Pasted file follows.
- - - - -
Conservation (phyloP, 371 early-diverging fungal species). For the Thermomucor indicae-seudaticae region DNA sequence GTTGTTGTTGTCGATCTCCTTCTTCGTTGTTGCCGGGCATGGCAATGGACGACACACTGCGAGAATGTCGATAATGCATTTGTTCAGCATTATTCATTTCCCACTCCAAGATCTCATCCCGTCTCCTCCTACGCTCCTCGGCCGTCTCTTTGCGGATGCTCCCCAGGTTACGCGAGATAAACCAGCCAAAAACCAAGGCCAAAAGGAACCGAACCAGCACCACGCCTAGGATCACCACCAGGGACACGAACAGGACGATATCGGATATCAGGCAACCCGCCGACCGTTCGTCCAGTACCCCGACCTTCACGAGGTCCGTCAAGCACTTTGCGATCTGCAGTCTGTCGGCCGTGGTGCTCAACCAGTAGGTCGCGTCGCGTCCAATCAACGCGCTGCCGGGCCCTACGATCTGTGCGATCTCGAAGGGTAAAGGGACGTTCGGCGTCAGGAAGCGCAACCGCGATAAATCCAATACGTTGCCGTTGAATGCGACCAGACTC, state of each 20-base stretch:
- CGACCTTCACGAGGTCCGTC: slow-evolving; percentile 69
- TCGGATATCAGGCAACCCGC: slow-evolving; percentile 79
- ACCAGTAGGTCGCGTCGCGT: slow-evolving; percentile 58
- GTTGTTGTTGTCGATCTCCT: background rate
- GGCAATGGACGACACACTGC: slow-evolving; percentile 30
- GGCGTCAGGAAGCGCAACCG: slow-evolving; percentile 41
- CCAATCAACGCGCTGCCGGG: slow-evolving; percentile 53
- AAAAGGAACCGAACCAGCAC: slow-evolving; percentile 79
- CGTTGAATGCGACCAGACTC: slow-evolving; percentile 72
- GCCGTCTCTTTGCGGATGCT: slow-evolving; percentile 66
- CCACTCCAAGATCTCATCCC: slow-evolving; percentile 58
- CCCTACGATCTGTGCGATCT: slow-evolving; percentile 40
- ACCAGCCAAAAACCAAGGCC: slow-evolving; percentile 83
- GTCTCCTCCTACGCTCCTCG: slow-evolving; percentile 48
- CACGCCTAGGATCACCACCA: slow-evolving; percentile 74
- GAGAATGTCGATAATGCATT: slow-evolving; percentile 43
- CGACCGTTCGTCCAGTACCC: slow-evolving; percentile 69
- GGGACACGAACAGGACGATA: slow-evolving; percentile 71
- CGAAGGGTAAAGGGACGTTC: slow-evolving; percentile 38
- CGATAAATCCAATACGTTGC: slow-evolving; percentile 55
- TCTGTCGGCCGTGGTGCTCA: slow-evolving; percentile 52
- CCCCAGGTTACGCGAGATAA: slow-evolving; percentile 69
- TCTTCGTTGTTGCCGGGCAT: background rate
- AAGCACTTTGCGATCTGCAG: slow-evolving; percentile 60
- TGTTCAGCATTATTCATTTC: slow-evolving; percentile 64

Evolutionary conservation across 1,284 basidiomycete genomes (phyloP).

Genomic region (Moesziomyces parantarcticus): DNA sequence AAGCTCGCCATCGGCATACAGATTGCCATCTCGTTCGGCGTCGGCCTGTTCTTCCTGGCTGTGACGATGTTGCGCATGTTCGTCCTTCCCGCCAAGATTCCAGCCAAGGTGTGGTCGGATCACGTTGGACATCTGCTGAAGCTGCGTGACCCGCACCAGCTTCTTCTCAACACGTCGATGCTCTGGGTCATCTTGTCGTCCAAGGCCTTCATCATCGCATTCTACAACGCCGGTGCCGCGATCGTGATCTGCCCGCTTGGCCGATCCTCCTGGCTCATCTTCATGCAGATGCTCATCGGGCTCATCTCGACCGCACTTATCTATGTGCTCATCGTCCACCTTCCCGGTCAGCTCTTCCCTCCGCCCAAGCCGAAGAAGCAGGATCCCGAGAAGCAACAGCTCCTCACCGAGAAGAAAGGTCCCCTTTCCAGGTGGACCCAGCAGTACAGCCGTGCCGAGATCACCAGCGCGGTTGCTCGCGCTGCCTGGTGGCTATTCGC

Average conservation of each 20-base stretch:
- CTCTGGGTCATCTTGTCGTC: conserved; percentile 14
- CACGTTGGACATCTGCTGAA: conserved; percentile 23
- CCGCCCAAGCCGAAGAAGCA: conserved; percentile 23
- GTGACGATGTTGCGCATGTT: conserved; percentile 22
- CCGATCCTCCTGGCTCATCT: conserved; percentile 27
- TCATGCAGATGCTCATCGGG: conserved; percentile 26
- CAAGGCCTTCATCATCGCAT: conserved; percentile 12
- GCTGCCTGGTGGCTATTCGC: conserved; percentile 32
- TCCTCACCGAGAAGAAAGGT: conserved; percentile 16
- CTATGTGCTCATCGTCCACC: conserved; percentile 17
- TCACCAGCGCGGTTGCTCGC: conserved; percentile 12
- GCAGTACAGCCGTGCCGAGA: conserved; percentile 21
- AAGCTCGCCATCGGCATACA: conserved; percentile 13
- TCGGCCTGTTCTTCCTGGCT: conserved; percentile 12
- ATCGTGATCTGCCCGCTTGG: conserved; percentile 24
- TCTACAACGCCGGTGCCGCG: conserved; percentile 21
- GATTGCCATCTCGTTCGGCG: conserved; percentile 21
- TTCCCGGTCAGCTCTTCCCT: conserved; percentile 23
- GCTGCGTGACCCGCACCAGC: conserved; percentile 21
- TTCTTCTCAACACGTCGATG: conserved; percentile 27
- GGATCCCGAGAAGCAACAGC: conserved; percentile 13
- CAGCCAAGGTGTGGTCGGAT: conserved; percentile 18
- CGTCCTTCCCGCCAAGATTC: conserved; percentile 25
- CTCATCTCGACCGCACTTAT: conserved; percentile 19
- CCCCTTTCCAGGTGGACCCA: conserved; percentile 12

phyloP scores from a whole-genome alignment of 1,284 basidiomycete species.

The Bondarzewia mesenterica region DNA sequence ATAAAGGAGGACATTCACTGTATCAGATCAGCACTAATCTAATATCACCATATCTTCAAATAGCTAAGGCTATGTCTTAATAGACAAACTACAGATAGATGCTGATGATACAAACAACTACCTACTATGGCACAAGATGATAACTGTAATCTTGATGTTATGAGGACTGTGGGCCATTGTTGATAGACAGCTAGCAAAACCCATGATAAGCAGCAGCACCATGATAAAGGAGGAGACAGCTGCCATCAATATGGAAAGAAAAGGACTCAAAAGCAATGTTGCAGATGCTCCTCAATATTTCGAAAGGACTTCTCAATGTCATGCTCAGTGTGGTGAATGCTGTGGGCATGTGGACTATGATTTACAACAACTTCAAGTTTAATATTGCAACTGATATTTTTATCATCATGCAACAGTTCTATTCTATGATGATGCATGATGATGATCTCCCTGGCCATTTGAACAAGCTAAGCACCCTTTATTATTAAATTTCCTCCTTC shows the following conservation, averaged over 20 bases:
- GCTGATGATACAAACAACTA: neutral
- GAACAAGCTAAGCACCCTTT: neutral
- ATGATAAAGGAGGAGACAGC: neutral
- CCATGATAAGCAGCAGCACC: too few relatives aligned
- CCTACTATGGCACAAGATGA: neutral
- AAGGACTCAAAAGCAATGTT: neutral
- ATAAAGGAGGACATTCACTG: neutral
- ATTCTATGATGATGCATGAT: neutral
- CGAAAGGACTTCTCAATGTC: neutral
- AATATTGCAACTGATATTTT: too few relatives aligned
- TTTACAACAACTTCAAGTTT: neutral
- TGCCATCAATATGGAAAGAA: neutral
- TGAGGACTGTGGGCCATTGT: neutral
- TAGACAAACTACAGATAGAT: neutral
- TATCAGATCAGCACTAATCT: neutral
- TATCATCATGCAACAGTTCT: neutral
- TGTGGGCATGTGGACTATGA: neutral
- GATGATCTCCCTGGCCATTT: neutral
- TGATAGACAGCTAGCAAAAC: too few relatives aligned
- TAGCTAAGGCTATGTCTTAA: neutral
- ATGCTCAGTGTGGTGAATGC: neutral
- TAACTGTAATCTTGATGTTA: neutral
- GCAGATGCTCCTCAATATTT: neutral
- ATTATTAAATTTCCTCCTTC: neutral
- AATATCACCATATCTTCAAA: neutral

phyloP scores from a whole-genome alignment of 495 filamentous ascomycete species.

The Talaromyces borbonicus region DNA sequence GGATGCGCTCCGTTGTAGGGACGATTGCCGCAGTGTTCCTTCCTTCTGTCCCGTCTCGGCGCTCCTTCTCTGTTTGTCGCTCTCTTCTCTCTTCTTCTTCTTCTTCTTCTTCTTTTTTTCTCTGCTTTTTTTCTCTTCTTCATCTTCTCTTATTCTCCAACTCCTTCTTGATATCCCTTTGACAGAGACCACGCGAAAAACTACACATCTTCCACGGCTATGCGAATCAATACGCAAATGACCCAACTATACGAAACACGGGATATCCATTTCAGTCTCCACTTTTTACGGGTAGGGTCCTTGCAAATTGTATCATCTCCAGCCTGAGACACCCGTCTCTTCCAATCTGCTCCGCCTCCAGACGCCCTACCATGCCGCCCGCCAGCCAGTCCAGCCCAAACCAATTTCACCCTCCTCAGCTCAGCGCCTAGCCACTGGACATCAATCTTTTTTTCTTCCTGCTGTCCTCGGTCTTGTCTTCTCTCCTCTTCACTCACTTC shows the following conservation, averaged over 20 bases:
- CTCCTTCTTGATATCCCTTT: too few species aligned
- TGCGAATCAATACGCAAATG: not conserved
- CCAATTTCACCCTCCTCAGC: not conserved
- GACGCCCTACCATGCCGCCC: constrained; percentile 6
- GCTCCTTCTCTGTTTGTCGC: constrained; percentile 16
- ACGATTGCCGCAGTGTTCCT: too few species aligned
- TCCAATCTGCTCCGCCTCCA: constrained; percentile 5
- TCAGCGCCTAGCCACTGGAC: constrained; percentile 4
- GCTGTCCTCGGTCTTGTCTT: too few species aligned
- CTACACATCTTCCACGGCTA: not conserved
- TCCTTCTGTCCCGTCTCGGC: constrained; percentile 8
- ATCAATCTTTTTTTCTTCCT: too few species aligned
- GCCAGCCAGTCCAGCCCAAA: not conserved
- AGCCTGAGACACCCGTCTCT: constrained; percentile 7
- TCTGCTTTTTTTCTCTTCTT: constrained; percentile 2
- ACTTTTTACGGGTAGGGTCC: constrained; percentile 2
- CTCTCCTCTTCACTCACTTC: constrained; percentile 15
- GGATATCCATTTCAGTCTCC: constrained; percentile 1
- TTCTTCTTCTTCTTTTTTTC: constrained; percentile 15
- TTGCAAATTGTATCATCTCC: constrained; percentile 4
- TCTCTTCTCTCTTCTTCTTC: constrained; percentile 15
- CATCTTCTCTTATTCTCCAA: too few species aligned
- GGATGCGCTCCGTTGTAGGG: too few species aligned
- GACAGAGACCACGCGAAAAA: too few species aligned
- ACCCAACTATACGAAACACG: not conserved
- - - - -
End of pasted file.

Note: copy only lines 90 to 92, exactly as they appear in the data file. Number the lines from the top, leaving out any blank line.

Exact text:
- TCCAATCTGCTCCGCCTCCA: constrained; percentile 5
- TCAGCGCCTAGCCACTGGAC: constrained; percentile 4
- GCTGTCCTCGGTCTTGTCTT: too few species aligned